By clearly communicating an inspiring mission, a leader can tap into a great source of energy and motivation for employees. A solid mission communicates why employees are doing something, not just how.
For too long, the primary value exchange between employees and their employers has been time for money, and not much more.
For the majority of us, implementing an innovative idea at a corporation is akin to running a marathon, with no end in sight. In fact, the innovation process is so difficult that even after being patented, 98 percent of ideas never make it to market.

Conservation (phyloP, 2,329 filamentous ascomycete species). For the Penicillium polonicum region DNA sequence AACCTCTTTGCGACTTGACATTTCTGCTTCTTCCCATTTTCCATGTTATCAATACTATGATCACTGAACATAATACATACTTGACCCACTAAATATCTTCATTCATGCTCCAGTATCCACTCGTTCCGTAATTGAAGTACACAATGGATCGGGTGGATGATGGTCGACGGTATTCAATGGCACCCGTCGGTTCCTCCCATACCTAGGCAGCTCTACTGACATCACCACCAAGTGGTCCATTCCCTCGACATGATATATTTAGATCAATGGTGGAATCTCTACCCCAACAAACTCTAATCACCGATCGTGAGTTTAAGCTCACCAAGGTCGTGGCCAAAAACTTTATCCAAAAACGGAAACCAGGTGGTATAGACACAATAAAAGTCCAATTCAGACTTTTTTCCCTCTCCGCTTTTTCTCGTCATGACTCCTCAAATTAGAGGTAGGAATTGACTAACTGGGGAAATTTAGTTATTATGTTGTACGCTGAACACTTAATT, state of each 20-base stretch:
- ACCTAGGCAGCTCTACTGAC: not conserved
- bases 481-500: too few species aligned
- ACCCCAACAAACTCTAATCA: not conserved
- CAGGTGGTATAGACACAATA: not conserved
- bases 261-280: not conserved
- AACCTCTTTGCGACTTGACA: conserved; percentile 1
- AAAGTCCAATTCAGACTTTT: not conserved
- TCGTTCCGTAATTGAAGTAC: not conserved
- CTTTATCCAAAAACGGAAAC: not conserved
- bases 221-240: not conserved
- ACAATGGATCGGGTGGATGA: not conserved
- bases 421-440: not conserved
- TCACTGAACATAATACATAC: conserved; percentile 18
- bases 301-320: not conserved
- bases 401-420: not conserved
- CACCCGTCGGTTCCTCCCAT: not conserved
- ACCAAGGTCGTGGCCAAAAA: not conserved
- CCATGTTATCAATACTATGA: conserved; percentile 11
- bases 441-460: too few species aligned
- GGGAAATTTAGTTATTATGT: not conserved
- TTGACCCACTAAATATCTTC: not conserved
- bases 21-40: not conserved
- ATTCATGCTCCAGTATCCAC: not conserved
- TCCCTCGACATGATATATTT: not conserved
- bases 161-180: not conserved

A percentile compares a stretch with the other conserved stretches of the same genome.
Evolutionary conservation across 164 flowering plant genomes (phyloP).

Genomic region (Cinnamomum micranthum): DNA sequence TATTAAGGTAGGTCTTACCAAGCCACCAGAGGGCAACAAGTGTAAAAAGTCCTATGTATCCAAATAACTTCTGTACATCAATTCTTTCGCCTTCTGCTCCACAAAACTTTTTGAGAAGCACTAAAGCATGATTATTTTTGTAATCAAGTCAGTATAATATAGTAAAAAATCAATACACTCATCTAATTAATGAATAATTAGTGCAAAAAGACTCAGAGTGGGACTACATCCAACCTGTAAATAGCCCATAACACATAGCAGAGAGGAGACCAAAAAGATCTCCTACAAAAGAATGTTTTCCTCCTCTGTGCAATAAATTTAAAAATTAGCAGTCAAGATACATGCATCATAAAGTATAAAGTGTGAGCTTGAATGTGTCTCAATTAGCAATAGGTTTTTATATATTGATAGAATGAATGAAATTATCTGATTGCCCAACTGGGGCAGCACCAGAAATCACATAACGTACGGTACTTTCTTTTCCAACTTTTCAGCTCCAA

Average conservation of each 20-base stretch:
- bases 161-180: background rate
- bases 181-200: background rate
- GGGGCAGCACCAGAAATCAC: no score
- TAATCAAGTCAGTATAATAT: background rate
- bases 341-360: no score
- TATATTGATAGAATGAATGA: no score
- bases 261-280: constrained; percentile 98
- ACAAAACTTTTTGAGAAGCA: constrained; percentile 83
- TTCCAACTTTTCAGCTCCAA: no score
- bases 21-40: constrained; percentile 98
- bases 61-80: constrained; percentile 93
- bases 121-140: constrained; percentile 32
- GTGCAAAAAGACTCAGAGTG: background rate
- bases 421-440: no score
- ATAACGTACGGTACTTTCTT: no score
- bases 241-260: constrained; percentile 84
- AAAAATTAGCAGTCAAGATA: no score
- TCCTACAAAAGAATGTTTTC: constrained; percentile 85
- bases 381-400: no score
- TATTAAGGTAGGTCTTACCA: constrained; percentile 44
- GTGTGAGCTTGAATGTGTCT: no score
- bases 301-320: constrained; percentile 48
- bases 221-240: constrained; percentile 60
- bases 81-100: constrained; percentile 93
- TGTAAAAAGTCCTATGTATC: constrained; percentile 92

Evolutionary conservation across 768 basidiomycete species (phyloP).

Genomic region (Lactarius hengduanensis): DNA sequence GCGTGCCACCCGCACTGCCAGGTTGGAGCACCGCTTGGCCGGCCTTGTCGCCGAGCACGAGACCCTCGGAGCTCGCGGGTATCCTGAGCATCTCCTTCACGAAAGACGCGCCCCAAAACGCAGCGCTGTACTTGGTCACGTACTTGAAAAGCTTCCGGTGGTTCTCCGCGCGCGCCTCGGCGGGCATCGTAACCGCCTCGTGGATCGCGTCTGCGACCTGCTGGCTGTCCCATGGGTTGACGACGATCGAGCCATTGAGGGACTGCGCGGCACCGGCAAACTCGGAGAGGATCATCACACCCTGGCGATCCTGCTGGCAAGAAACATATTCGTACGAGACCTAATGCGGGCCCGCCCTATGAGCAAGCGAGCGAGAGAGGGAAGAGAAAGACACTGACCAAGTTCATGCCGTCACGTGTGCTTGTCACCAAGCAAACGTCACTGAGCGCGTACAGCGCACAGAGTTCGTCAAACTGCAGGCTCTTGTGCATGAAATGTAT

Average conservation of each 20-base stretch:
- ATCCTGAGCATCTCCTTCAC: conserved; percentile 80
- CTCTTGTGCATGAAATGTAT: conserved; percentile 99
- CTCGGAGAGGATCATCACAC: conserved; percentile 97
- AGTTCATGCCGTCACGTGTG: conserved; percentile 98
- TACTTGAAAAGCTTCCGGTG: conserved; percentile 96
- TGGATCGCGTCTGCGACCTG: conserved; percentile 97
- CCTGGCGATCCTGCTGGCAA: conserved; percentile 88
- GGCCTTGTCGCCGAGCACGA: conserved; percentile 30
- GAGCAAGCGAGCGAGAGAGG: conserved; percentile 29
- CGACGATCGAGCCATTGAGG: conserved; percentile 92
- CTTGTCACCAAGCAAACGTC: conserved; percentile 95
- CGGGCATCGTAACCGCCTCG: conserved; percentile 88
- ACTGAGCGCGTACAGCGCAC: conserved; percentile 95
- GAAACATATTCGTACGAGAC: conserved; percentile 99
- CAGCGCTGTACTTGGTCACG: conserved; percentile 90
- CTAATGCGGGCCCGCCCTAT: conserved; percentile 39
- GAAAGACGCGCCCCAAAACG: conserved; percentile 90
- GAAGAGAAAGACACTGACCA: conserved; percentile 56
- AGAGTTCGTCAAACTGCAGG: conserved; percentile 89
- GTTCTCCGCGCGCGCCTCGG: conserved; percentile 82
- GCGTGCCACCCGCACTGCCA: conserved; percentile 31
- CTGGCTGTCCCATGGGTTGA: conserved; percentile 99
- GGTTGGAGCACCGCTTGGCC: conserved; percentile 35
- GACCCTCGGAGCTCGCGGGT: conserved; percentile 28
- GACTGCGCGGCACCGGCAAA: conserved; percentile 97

On the covers of business magazines, young leaders are lauded for can-do entrepreneurial spirit. Meanwhile, in the opinion and advice columns of these magazines, young staffers are decried by older colleagues for their endless need to feel special and receive feedback.
Coincidentally, these are increasingly critical qualities for leaders operating in a highly networked global economy. It is scarcely a surprise that women, who are encouraged to nurture those qualities from early in their lives, are consistently rated by their employees as better leaders than men.